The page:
But the contradictions and confusions are also apparent in what Patnaik has written. His EPW article is analysed here.
Patnaik is perfectly correct in claiming that tragedies like Nandigram are inherent in the operation of a neoliberal policy regime. The type of corporate industrialization possible in such a regime is necessarily anti-people. Patnaik refutes very well the employment argument for ‘industrialisation’. The direct and indirect employment creating capacity of the grande industry sector is negligible. Such an industrialization, in the context of present day capitalism, cannot take surplus labour out of agriculture into grande industry, as is being argued by its votaries.
Patnaik also accepts that the problem is not confined to corporate industry alone; it afflicts the entire spectrum of grande industry, for even in China, recent phenomenal growth rate in industrial output has hardly increased industrial employment. He also notes adverse long term fall-outs on employment of shift from traditional to grande industry and technological progress. He also acknowledges destructive effects on surrounding population, including peasantry.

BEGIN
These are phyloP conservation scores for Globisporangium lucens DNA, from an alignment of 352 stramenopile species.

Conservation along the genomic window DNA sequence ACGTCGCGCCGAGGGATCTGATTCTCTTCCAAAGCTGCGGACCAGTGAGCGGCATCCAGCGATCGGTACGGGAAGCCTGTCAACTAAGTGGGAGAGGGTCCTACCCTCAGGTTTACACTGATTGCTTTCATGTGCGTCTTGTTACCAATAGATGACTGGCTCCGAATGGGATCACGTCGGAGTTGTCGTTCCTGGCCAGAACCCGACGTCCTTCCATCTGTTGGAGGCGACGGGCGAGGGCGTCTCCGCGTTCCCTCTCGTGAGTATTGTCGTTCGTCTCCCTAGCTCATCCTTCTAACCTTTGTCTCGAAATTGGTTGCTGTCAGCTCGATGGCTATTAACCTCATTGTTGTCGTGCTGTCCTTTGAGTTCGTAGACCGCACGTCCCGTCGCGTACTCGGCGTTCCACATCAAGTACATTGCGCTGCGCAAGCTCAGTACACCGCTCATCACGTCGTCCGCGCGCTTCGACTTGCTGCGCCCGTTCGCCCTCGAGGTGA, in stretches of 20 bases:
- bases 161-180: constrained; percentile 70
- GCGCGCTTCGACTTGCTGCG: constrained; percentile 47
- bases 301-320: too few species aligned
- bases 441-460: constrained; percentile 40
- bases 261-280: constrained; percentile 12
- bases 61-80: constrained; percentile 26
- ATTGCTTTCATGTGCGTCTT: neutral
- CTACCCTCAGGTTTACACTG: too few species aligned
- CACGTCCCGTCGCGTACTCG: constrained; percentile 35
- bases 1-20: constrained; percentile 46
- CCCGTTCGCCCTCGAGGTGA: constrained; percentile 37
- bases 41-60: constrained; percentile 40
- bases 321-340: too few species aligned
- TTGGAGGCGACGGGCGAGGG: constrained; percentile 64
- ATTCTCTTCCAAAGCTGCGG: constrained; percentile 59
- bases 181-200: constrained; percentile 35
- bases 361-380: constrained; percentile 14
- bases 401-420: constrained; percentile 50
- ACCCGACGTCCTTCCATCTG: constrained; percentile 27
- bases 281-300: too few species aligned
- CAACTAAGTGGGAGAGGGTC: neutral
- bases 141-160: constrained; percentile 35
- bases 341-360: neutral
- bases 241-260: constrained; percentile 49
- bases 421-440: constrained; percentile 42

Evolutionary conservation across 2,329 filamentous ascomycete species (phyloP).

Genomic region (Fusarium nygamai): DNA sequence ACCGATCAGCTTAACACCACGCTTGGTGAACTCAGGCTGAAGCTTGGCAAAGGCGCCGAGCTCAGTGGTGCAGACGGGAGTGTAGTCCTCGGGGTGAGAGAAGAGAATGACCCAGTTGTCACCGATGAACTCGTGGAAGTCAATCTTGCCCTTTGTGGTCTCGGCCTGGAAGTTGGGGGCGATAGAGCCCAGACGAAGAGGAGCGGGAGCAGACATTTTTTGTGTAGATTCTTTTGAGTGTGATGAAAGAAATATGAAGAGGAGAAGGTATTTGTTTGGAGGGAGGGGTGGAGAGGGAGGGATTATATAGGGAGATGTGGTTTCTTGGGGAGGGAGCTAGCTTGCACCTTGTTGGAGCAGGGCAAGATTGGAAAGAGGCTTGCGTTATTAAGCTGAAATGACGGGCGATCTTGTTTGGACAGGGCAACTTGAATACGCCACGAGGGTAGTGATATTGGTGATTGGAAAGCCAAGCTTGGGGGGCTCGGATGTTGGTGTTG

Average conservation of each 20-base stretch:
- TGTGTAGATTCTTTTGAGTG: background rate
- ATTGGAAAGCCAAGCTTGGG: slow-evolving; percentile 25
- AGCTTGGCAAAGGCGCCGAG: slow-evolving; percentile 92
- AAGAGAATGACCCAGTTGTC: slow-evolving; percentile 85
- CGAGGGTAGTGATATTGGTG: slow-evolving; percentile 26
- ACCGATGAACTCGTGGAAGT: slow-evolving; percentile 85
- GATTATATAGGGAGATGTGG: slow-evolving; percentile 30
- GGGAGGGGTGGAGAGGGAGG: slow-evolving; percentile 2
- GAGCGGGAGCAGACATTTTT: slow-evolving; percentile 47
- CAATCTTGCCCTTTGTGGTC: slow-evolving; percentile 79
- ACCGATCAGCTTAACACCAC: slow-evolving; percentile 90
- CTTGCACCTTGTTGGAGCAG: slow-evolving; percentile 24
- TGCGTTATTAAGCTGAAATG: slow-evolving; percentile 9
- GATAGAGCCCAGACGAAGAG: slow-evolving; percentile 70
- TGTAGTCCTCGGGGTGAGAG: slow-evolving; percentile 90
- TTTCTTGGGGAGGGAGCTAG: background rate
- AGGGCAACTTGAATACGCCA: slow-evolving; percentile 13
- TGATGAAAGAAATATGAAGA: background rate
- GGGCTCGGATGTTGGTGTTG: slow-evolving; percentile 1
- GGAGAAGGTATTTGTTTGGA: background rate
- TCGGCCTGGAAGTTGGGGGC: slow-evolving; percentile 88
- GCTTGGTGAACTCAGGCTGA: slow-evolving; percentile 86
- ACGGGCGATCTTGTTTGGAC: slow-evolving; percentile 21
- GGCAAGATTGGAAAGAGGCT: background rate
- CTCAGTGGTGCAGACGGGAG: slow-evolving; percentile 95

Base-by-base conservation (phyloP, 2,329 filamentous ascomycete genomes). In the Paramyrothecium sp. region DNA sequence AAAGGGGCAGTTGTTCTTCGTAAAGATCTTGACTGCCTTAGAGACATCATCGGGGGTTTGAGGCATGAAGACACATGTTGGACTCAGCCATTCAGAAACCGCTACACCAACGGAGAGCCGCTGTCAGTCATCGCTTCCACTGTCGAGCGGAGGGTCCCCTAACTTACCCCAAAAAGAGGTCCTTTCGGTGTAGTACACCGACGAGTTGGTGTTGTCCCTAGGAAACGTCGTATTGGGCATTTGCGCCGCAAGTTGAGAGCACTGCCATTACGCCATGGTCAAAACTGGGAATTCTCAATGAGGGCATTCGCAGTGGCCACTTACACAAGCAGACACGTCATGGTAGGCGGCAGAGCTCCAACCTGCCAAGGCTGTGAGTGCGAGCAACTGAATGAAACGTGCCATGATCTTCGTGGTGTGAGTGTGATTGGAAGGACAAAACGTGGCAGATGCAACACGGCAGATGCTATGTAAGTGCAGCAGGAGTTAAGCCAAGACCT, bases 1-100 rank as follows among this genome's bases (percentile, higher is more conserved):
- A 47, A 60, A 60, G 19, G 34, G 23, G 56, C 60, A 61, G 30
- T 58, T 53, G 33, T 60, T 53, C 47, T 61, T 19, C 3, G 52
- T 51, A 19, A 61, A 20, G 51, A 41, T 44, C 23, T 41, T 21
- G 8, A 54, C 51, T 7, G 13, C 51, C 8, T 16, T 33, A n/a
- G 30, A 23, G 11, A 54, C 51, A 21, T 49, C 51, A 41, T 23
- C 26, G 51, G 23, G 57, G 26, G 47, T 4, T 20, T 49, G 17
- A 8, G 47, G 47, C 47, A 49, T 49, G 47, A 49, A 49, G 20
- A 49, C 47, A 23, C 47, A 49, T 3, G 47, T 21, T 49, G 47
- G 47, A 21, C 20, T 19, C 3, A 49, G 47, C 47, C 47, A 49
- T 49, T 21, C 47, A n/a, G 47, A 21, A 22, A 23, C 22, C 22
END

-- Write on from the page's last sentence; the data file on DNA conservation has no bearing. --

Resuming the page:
Having said so, and recognizing the problems associated with industrialization based on grande industry, he clarifies that this does not mean that “industrialization’ should not occur. His reason for this is that grande industry provides as a whole, range of use-values which are part and parcel of everyday life for everyone. It is rather a perplexing turn and a weak argument. He seems to become suddenly conscious lest he be branded as an anti-industrialisation, anti-modernisation person or a ‘Luddite’.
What is Patnaik’s alternative then? Industrialisation should be brought under the aegis of the public sector or through the co-operatives of peasants whose lands are acquired, so that costs to the people could be minimized or avoided. He also gives the example of Soviet Union, where the grande industry came up within the context of a planned economy, and not a market-driven economy. They controlled the rate of technological- cum- structural change, and hence could successfully shift workers out of agriculture into grande industry.